Friday, July 2, 2010

Ain't Buyin' What the G-Man's Sellin'

"The United States did not follow a policy of genocide; it did try to find a just solution to the Indian problem. The consistent idea was to civilize the Indians, incorporate them into the community, make them part of the melting pot. That it did not work, that it was foolish, conceited, even criminal, may be true, but that doesn’t turn a well-meant program into genocide."

A former agent of the Federal Bureau of Investigation, Ed Woods--who has made it his life's mission to prevent Leonard Peltier's release from prison--recently had the audicity to use the above quote to refute Leonard's use of the word "genocide" with regard to Indigenous Peoples.

For your edification, Ed:

Genocide is the deliberate and systematic destruction, in whole or in part, of an ethnic, racial, religious, or national group.

A legal definition of "genocide" is found in the 1948 United Nations Convention on the Prevention and Punishment of the Crime of Genocide:

"...any of the following acts committed with intent to destroy, in whole or in part, a national, ethnical, racial or religious group, as such:

-- killing members of the group;
-- causing serious bodily or mental harm to members of the group;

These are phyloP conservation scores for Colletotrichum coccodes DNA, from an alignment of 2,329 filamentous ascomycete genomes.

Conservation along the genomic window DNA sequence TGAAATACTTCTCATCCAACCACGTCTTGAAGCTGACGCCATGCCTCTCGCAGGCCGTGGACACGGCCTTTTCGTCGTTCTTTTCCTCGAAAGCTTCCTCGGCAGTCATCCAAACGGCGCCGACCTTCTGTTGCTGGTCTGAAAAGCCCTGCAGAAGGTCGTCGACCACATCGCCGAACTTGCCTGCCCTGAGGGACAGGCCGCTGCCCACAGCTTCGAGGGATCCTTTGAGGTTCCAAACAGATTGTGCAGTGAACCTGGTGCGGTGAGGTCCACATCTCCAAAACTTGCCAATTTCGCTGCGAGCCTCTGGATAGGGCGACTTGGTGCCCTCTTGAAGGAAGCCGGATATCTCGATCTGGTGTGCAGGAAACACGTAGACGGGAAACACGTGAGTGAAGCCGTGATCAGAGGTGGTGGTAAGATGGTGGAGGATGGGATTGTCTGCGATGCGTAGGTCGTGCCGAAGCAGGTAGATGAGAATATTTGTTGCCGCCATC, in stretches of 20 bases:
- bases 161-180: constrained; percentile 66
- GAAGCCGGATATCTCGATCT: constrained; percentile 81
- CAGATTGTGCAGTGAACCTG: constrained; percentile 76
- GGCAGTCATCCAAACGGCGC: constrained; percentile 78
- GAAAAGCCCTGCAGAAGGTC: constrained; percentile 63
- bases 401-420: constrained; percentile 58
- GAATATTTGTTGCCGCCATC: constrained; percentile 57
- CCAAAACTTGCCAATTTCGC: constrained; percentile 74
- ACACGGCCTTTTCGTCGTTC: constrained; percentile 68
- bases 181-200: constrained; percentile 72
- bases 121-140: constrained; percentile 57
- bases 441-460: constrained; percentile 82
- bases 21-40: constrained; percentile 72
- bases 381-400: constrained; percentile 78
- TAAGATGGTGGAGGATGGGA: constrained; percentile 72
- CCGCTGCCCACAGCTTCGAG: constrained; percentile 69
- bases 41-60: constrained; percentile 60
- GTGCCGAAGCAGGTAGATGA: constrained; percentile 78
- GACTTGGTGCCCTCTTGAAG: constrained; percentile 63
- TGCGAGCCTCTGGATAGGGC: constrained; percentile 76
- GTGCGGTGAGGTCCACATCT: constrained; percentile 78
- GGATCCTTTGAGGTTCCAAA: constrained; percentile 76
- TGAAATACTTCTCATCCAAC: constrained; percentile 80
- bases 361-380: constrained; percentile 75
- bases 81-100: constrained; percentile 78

-- deliberately inflicting on the group conditions of life, calculated to bring about its physical destruction in whole or in part;
-- imposing measures intended to prevent births within the group; and
-- forcibly transferring children of the group to another group."

Perhaps you'd prefer the term "ethnic cleansing" better, Ed? A 1993 United Nations Commission defined it specifically as "the planned deliberate removal from a specific territory, persons of a particular ethnic group, by force or intimidation, in order to render that area ethnically homogenous."

Simply? Denying historical facts about the ongoing genocide of Indigenous Peoples is just not acceptable.

Shame on you, Ed.

07/12/2010 Update: Ed now accuses us of misquoting him. We did not. The above quote (authored by Stephen Ambrose) was used to make a point... One we heard loud and clear. Ed now states the following:

"This writer subscribes to Ambrose’s conclusions; they are factual and accurate, based on years of intelligent research, and properly summarize the devastation of the Native American historical experience."

And, so, we were not at all mistaken.

Ed, we refer you to the definition of "genocide". The world view, Ed.

But Ed, no doubt, is also a holocaust denier.

Shame, shame, shame.

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